There’s something thrilling about an artist just being entranced by specific sounds, and then seeing what they construct with them. For the past three-so years, I’ve mostly been drawn to the experimental side of this fancy — Foodman, Wasabi Tapes, Taquwami, etc. Yet this feeling manifests itself frequently in the more traditional dance community too, though maybe not always quite as joyfully as on Carpainter’s Returning. The electronic artist has long offered up sleeker garage and 2-step on Trekkie Trax, a netlabel dabbling in all sorts of styles. Individual sounds have always stuck out on his albums and loosies, but everything about Returning feels like a step up. It’s an album that washes over you, but also gets you moving around (at least in a desk chair).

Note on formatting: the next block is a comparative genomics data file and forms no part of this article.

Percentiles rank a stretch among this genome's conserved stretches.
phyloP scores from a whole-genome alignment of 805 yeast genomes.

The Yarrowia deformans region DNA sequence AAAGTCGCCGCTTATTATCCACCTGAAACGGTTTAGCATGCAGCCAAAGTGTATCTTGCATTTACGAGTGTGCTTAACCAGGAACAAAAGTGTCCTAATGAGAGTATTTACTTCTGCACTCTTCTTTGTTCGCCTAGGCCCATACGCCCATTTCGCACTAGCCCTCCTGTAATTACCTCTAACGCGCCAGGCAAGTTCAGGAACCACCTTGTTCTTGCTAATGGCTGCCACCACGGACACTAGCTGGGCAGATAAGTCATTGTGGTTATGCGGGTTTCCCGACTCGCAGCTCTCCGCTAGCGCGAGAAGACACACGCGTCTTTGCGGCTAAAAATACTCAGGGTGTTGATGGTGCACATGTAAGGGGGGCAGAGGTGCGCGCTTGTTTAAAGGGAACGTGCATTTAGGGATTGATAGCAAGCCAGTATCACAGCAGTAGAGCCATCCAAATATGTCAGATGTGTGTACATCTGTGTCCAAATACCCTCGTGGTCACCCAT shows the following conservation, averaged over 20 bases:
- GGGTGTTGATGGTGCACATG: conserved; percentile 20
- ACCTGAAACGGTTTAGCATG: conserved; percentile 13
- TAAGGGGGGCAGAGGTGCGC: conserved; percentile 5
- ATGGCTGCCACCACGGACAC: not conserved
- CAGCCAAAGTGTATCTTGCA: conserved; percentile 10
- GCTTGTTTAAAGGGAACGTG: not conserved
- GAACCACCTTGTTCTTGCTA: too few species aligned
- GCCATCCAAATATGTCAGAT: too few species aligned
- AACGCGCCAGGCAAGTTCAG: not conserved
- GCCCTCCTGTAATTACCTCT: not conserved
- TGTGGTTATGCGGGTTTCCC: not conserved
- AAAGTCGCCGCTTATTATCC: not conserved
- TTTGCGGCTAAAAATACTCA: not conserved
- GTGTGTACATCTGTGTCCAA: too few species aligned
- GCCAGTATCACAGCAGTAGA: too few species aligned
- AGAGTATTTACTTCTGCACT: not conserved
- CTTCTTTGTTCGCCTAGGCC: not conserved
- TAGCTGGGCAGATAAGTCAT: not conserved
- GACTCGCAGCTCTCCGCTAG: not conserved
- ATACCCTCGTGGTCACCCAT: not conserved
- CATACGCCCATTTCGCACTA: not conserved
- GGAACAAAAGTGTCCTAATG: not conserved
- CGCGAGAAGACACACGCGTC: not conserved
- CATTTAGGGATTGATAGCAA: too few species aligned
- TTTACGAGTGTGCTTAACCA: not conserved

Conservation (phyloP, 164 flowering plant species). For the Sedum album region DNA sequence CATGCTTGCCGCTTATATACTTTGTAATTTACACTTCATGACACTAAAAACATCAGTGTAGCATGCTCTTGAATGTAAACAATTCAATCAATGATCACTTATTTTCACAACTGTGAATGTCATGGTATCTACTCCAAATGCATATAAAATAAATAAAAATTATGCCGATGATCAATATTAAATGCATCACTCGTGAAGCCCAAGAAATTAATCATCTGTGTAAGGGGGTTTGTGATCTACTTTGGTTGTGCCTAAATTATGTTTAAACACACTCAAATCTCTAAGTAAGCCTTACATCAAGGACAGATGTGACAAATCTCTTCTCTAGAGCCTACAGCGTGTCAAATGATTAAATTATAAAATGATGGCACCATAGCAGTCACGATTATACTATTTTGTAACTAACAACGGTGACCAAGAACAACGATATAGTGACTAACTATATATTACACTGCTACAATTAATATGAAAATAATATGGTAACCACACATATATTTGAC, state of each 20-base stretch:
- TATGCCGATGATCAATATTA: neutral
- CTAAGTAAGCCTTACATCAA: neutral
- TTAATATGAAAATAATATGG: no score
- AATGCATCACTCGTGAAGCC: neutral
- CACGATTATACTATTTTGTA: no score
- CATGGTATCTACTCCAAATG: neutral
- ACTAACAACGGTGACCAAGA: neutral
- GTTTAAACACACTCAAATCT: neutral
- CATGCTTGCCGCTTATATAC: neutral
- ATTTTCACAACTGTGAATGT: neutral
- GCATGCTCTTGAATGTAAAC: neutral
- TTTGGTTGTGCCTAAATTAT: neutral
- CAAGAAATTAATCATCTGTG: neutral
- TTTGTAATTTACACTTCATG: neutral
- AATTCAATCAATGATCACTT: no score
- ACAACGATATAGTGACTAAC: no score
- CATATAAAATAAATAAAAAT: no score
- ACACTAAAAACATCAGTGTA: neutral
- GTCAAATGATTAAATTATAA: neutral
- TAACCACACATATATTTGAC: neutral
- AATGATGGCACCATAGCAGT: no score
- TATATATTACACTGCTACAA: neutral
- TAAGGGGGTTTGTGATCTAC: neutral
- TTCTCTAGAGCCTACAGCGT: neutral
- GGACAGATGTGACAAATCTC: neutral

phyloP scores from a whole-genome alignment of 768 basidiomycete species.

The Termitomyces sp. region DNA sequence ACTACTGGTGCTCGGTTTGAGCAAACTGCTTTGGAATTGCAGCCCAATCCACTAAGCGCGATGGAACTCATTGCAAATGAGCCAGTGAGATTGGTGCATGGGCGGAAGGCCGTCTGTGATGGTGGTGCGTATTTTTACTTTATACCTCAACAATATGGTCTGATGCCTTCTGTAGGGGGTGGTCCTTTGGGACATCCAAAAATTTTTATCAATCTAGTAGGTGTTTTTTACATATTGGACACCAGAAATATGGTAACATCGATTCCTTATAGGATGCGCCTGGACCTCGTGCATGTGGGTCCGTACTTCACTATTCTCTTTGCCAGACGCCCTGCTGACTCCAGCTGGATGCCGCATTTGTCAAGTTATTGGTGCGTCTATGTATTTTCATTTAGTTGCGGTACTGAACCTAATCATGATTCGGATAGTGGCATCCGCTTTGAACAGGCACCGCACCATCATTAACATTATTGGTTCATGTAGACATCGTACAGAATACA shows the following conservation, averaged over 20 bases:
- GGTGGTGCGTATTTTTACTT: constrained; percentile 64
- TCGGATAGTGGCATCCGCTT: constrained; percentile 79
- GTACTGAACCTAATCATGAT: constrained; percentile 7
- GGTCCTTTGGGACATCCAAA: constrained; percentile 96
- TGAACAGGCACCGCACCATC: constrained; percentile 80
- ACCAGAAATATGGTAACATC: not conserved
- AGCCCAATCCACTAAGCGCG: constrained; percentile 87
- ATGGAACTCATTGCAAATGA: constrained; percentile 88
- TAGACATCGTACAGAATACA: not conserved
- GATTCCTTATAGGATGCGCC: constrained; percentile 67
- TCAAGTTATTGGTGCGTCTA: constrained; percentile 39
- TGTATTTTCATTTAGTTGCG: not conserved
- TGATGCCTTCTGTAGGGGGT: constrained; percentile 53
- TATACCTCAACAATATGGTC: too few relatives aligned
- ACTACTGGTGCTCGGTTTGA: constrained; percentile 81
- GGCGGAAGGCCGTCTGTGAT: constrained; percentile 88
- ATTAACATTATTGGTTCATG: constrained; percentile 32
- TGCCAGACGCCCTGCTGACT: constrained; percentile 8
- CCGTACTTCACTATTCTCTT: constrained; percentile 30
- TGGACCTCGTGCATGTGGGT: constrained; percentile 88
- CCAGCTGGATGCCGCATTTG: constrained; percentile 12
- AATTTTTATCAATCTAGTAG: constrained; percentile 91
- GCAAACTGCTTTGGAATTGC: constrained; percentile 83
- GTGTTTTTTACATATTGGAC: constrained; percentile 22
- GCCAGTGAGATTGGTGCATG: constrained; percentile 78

There’s no major shifts in sound for Carpainter here, just refinement of what he’s been doing. Everything just flows so well together — tracks don’t quite bleed into one another, but the transition between each one feels natural. And then there is everything happening within them. See the robotic voices on the start-stop affair of “Airwave” or the crystal wooze of the spring “Sprocket Gear.” “Changeling Life” summons up spirits of old rave music to get the energy pumping, while late cut “Silver Grass” shimmers, keeping an energetic pace but feeling like a welcome comedown. Which is ideal as it leads to the title track, the peak of the whole album. Get it here, or listen below.